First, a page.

Skip to Content

/wp-content/uploads/2015/11/flag_827204.jpg

Seeing a POW/MIA (prisoner of war, missing in action) flag  (source: Wikipedia) today I thought I would take a look at the numbers.  Growing up, a classmate’s father was listed as Missing in Action, and after checking the list today, his father is still missing in action.

As far as I could tell, the data (sadly) is only in PDF format, and only by state!  Since I grew up in Kansas, I decided to only focus on Kansas.  Here is the source.

/wp-content/uploads/2015/11/1copy_827205.jpg

So I copied from the PDF, and then tried to use the “Copy from Clipboard” as a datasource.

/wp-content/uploads/2015/11/2copy_827206.jpg

But the data was too mangled to use this feature, so I ended up copying to Excel.

/wp-content/uploads/2015/11/3byservice_827207.jpg

Using what I learned in the Data Celebrity webcast series, I put data labels on the data.  Most of the unaccounted for POW/MIA from Kansas served in the US Air Force; next was the Navy, followed by the Marines and then the Army.  I was a little surprised by this, but reading more about it, it makes sense.

/wp-content/uploads/2015/11/4pie_827208.jpg

The same information can be shown in a pie chart, but from the Data Celebrity webcasts, we should avoid pie charts; it is easier to review from the other charts

/wp-content/uploads/2015/11/6topcities_827209.jpg

Above shows the cities where the MIA/POW US servicemen were from – the top 3 cities are Kansas City (my hometown), Kansas, Fort Scott, and Shawnee Mission (another hometown).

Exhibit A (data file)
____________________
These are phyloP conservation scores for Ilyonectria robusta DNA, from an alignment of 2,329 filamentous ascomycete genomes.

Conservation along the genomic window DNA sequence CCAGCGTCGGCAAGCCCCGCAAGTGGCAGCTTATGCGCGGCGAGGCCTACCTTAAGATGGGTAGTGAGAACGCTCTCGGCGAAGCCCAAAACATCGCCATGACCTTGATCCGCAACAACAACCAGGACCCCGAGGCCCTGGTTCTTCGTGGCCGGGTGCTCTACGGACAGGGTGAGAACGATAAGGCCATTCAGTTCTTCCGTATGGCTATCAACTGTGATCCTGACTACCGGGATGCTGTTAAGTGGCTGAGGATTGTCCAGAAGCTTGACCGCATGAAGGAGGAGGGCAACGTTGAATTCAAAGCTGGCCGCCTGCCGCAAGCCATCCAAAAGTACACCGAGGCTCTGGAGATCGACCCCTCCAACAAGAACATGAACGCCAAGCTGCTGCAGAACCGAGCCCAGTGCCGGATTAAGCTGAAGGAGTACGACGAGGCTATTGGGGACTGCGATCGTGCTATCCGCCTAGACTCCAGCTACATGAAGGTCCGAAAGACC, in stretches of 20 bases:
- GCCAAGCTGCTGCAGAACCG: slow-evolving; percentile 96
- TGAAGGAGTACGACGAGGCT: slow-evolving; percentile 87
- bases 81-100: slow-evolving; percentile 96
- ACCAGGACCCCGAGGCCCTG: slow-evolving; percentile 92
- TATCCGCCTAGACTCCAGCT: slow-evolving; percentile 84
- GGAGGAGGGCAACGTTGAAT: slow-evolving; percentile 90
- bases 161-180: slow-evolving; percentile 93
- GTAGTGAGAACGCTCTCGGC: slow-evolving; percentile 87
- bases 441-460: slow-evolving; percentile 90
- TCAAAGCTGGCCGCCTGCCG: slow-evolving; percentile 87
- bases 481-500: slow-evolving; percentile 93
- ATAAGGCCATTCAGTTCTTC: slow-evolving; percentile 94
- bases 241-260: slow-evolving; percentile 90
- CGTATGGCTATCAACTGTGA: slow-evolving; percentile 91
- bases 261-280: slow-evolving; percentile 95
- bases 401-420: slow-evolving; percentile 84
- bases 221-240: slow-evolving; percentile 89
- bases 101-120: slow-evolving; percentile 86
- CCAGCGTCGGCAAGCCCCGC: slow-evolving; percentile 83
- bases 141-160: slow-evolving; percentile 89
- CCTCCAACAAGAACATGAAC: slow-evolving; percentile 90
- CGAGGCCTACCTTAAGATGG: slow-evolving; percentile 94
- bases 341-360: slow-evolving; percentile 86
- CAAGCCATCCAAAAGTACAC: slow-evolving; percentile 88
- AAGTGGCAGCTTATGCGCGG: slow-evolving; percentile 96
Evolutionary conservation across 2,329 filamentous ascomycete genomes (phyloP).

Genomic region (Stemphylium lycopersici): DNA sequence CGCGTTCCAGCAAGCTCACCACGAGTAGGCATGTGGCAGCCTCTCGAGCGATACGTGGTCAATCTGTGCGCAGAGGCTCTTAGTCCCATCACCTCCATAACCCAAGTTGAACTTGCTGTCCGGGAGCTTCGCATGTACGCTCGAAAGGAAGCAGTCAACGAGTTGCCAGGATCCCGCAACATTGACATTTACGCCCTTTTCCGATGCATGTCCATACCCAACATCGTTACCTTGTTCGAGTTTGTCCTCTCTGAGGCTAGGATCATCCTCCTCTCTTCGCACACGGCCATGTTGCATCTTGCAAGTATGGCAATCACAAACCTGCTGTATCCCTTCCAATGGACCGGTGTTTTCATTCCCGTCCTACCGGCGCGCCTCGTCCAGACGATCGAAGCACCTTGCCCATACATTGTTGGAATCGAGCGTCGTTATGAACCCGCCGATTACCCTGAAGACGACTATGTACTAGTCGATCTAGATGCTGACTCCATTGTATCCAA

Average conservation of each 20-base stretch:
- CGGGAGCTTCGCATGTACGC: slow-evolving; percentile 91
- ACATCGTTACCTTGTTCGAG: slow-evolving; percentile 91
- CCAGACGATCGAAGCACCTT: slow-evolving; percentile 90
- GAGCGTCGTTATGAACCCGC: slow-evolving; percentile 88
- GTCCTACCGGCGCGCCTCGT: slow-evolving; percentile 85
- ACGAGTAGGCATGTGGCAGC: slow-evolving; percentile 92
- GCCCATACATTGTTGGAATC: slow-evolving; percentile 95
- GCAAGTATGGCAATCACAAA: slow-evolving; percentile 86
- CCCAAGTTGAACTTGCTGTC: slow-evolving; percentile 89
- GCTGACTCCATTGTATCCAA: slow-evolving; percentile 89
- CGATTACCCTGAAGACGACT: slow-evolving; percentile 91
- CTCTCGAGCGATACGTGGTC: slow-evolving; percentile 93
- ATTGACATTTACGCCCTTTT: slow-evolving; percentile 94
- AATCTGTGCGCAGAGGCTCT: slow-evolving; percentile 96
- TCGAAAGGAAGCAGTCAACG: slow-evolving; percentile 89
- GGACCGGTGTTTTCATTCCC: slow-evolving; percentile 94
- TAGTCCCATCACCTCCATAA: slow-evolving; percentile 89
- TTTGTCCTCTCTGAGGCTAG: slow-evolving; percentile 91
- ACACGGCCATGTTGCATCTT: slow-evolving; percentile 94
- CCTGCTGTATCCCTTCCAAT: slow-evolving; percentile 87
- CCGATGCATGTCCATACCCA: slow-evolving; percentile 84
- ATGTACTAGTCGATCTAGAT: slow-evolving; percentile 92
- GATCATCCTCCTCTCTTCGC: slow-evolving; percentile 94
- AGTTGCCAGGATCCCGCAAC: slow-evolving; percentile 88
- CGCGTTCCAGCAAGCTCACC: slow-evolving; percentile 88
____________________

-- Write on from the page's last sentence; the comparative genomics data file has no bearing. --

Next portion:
/wp-content/uploads/2015/11/7linechart_827216.jpg

The data shows “date of incident”; I created a date hierarchy by year.  Following the data celebrity webcast, time is on the X-axis of the graph.

/wp-content/uploads/2015/11/5officerenlisted_827217.jpg

The data had military rank. E is for Enlisted, O is for Officer, and C is for Civilian.  I was surprised that the analysis showed so many more officers than enlisted were POW/MIA.

/wp-content/uploads/2015/11/8fig_827218.jpg

I used the table function to show the ranks of the missing/prisoner of war.   I’m not surprised by the number of First Lieutenants, but the number of Majors/Captains was a surprise.

/wp-content/uploads/2015/11/country_827219.jpg

The data has a “Country of Casualty” column, shown above.  In Lumira Desktop, Cambodia is not recognized as a country.  Last week on an APOS webcast SAP said they are updating their ESRI partnership so I hope we see some future improvements with the mapping solution.

To report this post you need to login first.

Be the first to leave a comment

You must be Logged on to comment or reply to a post.

Leave a Reply